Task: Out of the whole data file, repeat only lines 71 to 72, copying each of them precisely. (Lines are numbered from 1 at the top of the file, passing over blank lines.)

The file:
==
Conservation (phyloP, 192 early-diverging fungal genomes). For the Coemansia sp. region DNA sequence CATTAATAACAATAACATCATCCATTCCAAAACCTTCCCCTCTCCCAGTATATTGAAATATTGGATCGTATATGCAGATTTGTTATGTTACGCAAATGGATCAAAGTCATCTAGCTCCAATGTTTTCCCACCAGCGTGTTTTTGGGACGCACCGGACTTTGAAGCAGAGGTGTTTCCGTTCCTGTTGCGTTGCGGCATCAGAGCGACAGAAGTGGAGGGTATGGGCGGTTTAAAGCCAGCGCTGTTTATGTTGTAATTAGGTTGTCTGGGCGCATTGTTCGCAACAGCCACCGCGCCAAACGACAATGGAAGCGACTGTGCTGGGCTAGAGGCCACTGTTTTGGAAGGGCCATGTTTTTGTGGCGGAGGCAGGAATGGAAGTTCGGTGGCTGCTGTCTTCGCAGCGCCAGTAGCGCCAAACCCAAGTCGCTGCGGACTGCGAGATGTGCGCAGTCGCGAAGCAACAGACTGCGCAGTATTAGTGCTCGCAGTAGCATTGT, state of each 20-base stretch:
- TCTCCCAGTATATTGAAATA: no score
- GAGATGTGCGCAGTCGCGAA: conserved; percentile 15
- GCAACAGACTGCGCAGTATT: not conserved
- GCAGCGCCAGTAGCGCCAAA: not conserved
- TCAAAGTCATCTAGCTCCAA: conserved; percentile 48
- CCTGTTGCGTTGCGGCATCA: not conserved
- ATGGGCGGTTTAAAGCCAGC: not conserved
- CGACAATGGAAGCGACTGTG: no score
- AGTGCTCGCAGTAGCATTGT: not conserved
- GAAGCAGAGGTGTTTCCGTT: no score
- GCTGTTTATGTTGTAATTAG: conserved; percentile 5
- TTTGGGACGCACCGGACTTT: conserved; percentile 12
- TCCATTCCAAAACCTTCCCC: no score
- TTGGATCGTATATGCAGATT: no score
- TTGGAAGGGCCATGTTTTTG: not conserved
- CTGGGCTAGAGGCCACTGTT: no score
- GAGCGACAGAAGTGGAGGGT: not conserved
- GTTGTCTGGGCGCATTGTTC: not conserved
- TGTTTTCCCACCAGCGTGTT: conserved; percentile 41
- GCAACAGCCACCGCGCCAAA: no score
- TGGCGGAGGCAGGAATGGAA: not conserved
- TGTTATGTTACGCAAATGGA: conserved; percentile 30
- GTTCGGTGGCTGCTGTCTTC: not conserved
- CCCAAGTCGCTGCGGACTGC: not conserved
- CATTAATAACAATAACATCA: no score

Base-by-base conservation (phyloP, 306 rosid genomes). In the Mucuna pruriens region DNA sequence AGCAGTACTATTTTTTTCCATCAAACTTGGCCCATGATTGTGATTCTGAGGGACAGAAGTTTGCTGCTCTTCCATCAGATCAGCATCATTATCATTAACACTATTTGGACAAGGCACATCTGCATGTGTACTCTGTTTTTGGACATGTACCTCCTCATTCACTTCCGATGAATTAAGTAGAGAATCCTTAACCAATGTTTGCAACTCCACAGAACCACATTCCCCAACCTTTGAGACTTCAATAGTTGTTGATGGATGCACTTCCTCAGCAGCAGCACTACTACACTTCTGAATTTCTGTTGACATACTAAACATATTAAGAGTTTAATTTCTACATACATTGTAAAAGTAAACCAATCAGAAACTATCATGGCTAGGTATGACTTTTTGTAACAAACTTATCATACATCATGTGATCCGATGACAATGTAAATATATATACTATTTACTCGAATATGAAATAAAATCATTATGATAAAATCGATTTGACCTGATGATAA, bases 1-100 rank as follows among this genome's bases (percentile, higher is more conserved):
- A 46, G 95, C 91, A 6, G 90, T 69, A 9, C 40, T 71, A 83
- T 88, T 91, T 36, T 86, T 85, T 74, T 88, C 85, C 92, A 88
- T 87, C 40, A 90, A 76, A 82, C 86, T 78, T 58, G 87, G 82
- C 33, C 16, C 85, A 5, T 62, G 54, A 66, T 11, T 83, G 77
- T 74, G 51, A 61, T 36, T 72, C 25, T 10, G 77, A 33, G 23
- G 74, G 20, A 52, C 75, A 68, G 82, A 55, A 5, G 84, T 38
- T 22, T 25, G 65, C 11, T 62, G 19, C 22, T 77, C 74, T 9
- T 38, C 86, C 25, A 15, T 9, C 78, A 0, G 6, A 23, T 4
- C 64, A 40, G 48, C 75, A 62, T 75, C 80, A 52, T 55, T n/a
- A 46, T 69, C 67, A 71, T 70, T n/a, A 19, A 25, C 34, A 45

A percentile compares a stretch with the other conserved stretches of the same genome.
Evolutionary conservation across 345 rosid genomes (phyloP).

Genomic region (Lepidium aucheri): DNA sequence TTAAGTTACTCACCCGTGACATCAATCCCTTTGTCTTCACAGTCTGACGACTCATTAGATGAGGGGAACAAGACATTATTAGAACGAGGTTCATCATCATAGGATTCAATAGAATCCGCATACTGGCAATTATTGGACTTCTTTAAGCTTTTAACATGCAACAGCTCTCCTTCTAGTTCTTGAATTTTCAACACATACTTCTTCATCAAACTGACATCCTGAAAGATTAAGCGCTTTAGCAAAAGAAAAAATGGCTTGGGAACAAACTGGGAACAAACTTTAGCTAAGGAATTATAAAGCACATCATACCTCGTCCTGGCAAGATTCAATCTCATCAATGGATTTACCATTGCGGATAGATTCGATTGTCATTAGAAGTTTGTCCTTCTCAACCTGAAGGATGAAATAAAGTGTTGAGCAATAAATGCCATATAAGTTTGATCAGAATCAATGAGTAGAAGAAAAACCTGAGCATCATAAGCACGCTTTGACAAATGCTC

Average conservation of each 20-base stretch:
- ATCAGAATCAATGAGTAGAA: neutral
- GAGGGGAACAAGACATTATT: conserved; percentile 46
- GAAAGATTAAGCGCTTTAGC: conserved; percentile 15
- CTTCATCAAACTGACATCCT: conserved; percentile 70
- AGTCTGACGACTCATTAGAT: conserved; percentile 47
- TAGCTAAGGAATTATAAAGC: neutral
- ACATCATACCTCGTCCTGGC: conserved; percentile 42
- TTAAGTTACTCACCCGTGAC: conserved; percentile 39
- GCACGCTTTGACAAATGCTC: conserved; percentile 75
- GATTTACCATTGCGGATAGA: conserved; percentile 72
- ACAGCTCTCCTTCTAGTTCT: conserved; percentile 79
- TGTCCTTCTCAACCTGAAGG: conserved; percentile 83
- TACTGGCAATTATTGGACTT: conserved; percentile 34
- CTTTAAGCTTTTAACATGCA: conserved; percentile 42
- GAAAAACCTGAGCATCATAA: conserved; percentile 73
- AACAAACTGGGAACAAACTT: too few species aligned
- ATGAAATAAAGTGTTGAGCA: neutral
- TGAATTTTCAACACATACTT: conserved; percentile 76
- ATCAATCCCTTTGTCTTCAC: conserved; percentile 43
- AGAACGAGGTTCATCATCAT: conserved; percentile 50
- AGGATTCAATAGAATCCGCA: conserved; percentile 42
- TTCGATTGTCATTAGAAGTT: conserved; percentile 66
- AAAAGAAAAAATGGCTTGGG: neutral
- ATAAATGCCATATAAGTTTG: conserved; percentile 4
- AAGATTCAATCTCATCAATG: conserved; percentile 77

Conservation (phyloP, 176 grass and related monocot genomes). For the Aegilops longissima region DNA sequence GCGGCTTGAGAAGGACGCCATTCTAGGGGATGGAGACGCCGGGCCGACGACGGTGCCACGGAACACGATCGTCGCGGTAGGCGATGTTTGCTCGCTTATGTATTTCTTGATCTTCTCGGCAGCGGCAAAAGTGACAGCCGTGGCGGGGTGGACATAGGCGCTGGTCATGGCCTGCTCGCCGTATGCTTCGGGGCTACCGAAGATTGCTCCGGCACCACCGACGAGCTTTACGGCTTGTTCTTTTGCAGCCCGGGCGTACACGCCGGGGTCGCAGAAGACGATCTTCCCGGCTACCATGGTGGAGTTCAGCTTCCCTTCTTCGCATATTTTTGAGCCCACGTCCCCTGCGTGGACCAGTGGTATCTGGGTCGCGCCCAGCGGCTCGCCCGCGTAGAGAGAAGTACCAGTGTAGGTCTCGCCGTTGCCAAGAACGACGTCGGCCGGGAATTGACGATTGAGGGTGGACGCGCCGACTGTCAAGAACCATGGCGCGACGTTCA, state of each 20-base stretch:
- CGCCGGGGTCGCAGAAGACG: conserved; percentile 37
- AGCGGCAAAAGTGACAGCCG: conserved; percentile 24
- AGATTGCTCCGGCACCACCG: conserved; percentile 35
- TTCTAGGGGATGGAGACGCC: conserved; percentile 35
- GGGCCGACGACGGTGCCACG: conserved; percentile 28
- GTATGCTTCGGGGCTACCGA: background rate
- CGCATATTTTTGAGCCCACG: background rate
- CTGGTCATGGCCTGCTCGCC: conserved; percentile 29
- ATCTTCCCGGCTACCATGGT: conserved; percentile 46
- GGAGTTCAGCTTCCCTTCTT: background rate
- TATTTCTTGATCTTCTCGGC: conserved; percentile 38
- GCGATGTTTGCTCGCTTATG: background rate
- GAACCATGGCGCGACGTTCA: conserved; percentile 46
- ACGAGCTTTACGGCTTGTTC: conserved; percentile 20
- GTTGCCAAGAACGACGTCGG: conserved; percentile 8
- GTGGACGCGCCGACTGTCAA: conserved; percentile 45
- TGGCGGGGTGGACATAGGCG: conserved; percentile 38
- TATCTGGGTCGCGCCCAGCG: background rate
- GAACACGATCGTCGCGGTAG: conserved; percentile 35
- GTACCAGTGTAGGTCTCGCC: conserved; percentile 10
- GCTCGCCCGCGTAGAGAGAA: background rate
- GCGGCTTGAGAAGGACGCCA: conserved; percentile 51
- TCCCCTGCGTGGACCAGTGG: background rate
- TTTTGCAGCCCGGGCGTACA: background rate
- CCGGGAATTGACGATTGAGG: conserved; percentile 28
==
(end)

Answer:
- TTCTAGGGGATGGAGACGCC: conserved; percentile 35
- GGGCCGACGACGGTGCCACG: conserved; percentile 28